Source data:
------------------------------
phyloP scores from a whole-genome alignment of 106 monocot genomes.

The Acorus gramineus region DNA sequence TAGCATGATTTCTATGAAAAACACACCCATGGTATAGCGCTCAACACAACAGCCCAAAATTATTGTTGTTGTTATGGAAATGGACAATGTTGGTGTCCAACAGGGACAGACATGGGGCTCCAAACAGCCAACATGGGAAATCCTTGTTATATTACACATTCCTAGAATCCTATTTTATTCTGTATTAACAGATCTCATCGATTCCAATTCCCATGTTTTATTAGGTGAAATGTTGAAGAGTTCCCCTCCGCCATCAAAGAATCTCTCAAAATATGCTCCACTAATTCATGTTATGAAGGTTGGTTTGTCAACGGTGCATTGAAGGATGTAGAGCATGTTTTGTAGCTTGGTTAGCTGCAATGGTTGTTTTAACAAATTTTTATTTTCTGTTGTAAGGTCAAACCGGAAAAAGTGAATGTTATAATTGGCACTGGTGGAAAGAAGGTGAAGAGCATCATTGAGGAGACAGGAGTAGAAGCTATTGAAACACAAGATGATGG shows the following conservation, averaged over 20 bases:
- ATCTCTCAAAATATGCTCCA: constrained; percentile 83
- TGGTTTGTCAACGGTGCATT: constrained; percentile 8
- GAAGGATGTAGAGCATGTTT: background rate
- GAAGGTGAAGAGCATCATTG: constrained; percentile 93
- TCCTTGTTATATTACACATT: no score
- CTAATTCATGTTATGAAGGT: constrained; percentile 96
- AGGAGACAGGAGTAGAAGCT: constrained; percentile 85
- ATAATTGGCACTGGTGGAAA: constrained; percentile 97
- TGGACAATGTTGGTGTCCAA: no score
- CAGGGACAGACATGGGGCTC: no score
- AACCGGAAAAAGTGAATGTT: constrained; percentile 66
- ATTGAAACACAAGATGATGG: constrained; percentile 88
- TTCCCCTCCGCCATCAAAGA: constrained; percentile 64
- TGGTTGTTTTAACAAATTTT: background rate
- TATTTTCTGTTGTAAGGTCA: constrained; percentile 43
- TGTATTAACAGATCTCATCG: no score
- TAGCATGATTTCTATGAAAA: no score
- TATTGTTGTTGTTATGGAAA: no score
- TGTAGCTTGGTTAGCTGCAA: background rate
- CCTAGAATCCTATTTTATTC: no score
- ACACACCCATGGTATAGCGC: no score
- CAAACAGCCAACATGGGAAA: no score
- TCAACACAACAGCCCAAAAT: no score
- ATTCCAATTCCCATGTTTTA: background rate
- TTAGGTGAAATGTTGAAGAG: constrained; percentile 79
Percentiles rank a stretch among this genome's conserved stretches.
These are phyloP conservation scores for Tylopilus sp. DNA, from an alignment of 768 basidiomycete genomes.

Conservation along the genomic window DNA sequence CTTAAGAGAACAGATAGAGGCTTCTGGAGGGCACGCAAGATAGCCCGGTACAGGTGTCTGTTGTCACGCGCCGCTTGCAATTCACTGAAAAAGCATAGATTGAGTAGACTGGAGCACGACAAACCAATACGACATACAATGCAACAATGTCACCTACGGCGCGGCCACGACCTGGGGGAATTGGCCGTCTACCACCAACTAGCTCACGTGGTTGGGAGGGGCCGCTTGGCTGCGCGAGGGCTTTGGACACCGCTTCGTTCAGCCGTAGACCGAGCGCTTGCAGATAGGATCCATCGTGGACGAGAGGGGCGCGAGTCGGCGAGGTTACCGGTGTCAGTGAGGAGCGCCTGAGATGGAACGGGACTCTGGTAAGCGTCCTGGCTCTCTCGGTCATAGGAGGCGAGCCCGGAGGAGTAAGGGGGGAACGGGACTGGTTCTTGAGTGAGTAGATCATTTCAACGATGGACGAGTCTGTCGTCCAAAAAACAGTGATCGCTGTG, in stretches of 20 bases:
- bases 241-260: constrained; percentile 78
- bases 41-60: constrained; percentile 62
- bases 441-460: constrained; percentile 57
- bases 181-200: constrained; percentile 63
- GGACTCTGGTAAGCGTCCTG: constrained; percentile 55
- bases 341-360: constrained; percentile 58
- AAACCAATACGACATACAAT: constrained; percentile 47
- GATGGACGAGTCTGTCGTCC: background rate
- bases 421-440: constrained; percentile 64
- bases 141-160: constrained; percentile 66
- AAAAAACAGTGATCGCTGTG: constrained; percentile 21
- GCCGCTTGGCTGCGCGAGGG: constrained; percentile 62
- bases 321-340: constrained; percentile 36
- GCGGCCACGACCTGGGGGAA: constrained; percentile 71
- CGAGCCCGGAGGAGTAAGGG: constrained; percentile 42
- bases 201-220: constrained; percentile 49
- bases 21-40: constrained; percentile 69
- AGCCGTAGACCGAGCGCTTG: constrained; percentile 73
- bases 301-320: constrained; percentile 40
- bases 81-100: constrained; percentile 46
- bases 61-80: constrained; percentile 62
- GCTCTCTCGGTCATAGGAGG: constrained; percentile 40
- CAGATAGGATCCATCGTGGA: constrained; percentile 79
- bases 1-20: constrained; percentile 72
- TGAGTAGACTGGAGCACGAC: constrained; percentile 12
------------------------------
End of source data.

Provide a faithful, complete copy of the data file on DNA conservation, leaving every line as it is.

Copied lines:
phyloP scores from a whole-genome alignment of 106 monocot genomes.

The Acorus gramineus region DNA sequence TAGCATGATTTCTATGAAAAACACACCCATGGTATAGCGCTCAACACAACAGCCCAAAATTATTGTTGTTGTTATGGAAATGGACAATGTTGGTGTCCAACAGGGACAGACATGGGGCTCCAAACAGCCAACATGGGAAATCCTTGTTATATTACACATTCCTAGAATCCTATTTTATTCTGTATTAACAGATCTCATCGATTCCAATTCCCATGTTTTATTAGGTGAAATGTTGAAGAGTTCCCCTCCGCCATCAAAGAATCTCTCAAAATATGCTCCACTAATTCATGTTATGAAGGTTGGTTTGTCAACGGTGCATTGAAGGATGTAGAGCATGTTTTGTAGCTTGGTTAGCTGCAATGGTTGTTTTAACAAATTTTTATTTTCTGTTGTAAGGTCAAACCGGAAAAAGTGAATGTTATAATTGGCACTGGTGGAAAGAAGGTGAAGAGCATCATTGAGGAGACAGGAGTAGAAGCTATTGAAACACAAGATGATGG shows the following conservation, averaged over 20 bases:
- ATCTCTCAAAATATGCTCCA: constrained; percentile 83
- TGGTTTGTCAACGGTGCATT: constrained; percentile 8
- GAAGGATGTAGAGCATGTTT: background rate
- GAAGGTGAAGAGCATCATTG: constrained; percentile 93
- TCCTTGTTATATTACACATT: no score
- CTAATTCATGTTATGAAGGT: constrained; percentile 96
- AGGAGACAGGAGTAGAAGCT: constrained; percentile 85
- ATAATTGGCACTGGTGGAAA: constrained; percentile 97
- TGGACAATGTTGGTGTCCAA: no score
- CAGGGACAGACATGGGGCTC: no score
- AACCGGAAAAAGTGAATGTT: constrained; percentile 66
- ATTGAAACACAAGATGATGG: constrained; percentile 88
- TTCCCCTCCGCCATCAAAGA: constrained; percentile 64
- TGGTTGTTTTAACAAATTTT: background rate
- TATTTTCTGTTGTAAGGTCA: constrained; percentile 43
- TGTATTAACAGATCTCATCG: no score
- TAGCATGATTTCTATGAAAA: no score
- TATTGTTGTTGTTATGGAAA: no score
- TGTAGCTTGGTTAGCTGCAA: background rate
- CCTAGAATCCTATTTTATTC: no score
- ACACACCCATGGTATAGCGC: no score
- CAAACAGCCAACATGGGAAA: no score
- TCAACACAACAGCCCAAAAT: no score
- ATTCCAATTCCCATGTTTTA: background rate
- TTAGGTGAAATGTTGAAGAG: constrained; percentile 79
Percentiles rank a stretch among this genome's conserved stretches.
These are phyloP conservation scores for Tylopilus sp. DNA, from an alignment of 768 basidiomycete genomes.

Conservation along the genomic window DNA sequence CTTAAGAGAACAGATAGAGGCTTCTGGAGGGCACGCAAGATAGCCCGGTACAGGTGTCTGTTGTCACGCGCCGCTTGCAATTCACTGAAAAAGCATAGATTGAGTAGACTGGAGCACGACAAACCAATACGACATACAATGCAACAATGTCACCTACGGCGCGGCCACGACCTGGGGGAATTGGCCGTCTACCACCAACTAGCTCACGTGGTTGGGAGGGGCCGCTTGGCTGCGCGAGGGCTTTGGACACCGCTTCGTTCAGCCGTAGACCGAGCGCTTGCAGATAGGATCCATCGTGGACGAGAGGGGCGCGAGTCGGCGAGGTTACCGGTGTCAGTGAGGAGCGCCTGAGATGGAACGGGACTCTGGTAAGCGTCCTGGCTCTCTCGGTCATAGGAGGCGAGCCCGGAGGAGTAAGGGGGGAACGGGACTGGTTCTTGAGTGAGTAGATCATTTCAACGATGGACGAGTCTGTCGTCCAAAAAACAGTGATCGCTGTG, in stretches of 20 bases:
- bases 241-260: constrained; percentile 78
- bases 41-60: constrained; percentile 62
- bases 441-460: constrained; percentile 57
- bases 181-200: constrained; percentile 63
- GGACTCTGGTAAGCGTCCTG: constrained; percentile 55
- bases 341-360: constrained; percentile 58
- AAACCAATACGACATACAAT: constrained; percentile 47
- GATGGACGAGTCTGTCGTCC: background rate
- bases 421-440: constrained; percentile 64
- bases 141-160: constrained; percentile 66
- AAAAAACAGTGATCGCTGTG: constrained; percentile 21
- GCCGCTTGGCTGCGCGAGGG: constrained; percentile 62
- bases 321-340: constrained; percentile 36
- GCGGCCACGACCTGGGGGAA: constrained; percentile 71
- CGAGCCCGGAGGAGTAAGGG: constrained; percentile 42
- bases 201-220: constrained; percentile 49
- bases 21-40: constrained; percentile 69
- AGCCGTAGACCGAGCGCTTG: constrained; percentile 73
- bases 301-320: constrained; percentile 40
- bases 81-100: constrained; percentile 46
- bases 61-80: constrained; percentile 62
- GCTCTCTCGGTCATAGGAGG: constrained; percentile 40
- CAGATAGGATCCATCGTGGA: constrained; percentile 79
- bases 1-20: constrained; percentile 72
- TGAGTAGACTGGAGCACGAC: constrained; percentile 12